EDGE OF DARKNESS
FOR those old enough to remember, Edge of Darkness was originally a critically acclaimed BBC thriller broadcast in the mid-80s. Its director, Martin Campbell, went on to Hollywood success – including making the best Bond film of recent times, Casino Royale – and he’s now brought his old TV hit to the big screen
After a few years away from the screen directing and dealing with his private troubles, it’s a bit of a shock to see how old Mel Gibson looks at 54. His star power isn’t in doubt though. Gibson plays Thomas Craven, a homicide detective whose grown-up daughter gets gunned down on his doorstep. Was the bullet meant for him? Craven’s colleagues certainly think so, but his own suspicions lead him down that well-trodden path of shady companies, corrupt government officials, and mysterious hit men – in this case played with a bit of fun by Ray Winstone.
There’s isn’t much here we haven’t seen before – even the wide-eyed, grieving dad-on-the-edge is a role Gibson’s wheeled out before in Lethal Weapon and Ransom. But he does it very well, and Campbell shows he’s still a safe pair of hands for creating an absorbing, efficient thriller. It won’t win awards, but this is solid Friday night fare – and it’s good to have Mel back.
IT’S a tough watch, but this adaptation of a novel that was a hit with American teenagers is a powerful and inspiring tale. Set in 1980s Harlem, it stars Gabourey Sidibe as Claireece “Precious” Jones, an obese, 16-year-old black girl born into a life of utter misery.
She has been raped and impregnated by her often-absent father for the second time, her horrifically damaged mother (a terrifying performance from comedienne Mo’nique) torments her verbally and physically, and she’s bullied at school. On top of all that, she can neither read nor write. And that’s just the set-up – like I said, it’s a tough watch.
Mariah Carey pops up looking extraordinarily dowdy and very convincing as a world-weary social worker who seems resigned to her inability to change the lives of people like Precious. However, a ray of light appears in the form of an experimental school that offers her the chance to become literate, to express herself and to escape her mother’s abuse.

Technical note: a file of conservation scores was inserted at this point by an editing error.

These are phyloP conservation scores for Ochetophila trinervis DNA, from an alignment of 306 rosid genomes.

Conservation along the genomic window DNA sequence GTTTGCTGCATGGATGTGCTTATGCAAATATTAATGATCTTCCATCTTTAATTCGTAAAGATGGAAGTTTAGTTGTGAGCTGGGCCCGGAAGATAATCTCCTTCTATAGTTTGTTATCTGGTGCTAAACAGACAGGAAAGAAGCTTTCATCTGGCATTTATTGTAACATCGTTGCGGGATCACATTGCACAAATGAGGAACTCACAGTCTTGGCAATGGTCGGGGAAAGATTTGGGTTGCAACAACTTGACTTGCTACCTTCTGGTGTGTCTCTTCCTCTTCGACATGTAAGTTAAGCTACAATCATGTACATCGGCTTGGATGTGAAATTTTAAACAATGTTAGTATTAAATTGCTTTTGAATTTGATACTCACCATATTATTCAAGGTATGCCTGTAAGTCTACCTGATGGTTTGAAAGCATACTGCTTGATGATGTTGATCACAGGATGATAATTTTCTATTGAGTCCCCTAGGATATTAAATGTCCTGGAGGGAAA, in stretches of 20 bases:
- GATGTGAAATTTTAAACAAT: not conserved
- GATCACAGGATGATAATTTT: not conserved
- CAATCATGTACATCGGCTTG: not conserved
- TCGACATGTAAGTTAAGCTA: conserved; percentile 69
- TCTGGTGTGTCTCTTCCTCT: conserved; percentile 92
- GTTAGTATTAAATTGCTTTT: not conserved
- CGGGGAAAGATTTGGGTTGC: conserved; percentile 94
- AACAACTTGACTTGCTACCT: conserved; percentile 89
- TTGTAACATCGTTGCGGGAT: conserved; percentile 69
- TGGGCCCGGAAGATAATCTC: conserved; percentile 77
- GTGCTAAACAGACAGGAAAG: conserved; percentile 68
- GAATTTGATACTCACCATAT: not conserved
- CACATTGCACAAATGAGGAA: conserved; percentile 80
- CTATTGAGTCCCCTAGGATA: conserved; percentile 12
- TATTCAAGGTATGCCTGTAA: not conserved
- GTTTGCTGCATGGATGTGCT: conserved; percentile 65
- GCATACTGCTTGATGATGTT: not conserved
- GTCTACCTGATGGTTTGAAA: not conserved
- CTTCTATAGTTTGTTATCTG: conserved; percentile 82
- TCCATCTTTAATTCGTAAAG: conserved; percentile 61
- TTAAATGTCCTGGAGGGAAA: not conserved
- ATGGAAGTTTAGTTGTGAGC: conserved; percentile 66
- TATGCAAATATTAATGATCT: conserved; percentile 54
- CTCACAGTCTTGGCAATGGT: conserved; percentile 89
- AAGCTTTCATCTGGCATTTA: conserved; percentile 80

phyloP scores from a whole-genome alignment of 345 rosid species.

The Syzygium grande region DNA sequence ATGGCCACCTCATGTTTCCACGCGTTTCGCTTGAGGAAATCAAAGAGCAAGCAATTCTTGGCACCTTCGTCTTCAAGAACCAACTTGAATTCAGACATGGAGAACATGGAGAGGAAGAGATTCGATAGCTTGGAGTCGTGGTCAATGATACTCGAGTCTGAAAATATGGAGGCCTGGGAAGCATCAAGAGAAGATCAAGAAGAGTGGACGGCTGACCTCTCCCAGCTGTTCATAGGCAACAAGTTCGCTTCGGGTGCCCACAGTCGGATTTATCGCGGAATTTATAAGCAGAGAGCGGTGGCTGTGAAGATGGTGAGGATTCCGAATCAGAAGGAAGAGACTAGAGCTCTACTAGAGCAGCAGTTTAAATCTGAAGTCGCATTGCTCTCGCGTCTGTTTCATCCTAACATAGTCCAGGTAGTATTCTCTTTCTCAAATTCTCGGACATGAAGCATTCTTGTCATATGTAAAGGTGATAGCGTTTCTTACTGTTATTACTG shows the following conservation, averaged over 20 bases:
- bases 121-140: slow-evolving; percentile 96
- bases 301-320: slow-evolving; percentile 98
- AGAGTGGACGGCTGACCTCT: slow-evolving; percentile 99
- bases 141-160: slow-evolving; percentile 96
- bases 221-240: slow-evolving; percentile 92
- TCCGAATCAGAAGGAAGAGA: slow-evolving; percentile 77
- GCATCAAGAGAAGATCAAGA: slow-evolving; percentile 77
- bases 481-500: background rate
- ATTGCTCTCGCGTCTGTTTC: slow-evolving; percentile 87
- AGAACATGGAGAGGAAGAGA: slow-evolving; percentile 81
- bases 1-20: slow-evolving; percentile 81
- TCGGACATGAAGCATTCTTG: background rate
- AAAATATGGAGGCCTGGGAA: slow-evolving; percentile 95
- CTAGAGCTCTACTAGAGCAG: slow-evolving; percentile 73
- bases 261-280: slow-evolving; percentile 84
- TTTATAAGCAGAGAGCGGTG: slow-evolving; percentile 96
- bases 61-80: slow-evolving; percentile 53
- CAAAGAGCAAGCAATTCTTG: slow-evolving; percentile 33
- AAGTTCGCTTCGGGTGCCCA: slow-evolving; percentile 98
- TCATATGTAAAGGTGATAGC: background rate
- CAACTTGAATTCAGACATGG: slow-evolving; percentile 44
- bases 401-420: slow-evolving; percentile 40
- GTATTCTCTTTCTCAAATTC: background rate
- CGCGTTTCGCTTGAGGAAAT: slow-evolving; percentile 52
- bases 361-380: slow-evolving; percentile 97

There are moments in this film that freeze the blood, and even the hopeful direction Precious’s life begins to take does not mean they are over. But it’s a terrifically told story, and in the title role, Sidibe has just the right amount of quiet dignity as the girl determined to get ahead despite what life throws at her.
THE REAL VAN GOGH
The Royal Academy
OSTENSIBLY, the purpose of the Royal Academy’s exhibition is to readdress the popular notion of Vincent Van Gogh as a crazed, genius nut-job who couldn’t even kill himself right but could produce thrilling paintings of sunflowers, fields and starry nights. By showing his works alongside his letters – of which there are several hundred surviving, to friends and particularly to his brother and mentor Theo, and 35 displayed here – we see another side of Van Gogh: a lonely, troubled man, but one who knew what he was doing and where he was going with his art, if not his life.
Well that’s as maybe. The letters are revealing and absorbing and do suggest a more fulsome character than the lunatic who Kirk Douglas depicted in the biopic Lust for Life, and a host of beautiful drawings here reveal more of his art. But so do the paintings themselves, and they make this show magnificent whether you pay close attention to the letters or not. A large portion of Van Gogh’s most important works are here, some never seen in this country before, others not for several decades.
So we have his wonderful portrait of his postman; swirling, swaying Cypress trees; luminous blue irises in a field of corn; wheat fields with clouds bubbling into the sky. They are paintings boiling over with energy and life, full of dazzling, luminescent colour. It’s 40 years since a major show of Van Gogh’s works in this country, and it was worth the wait.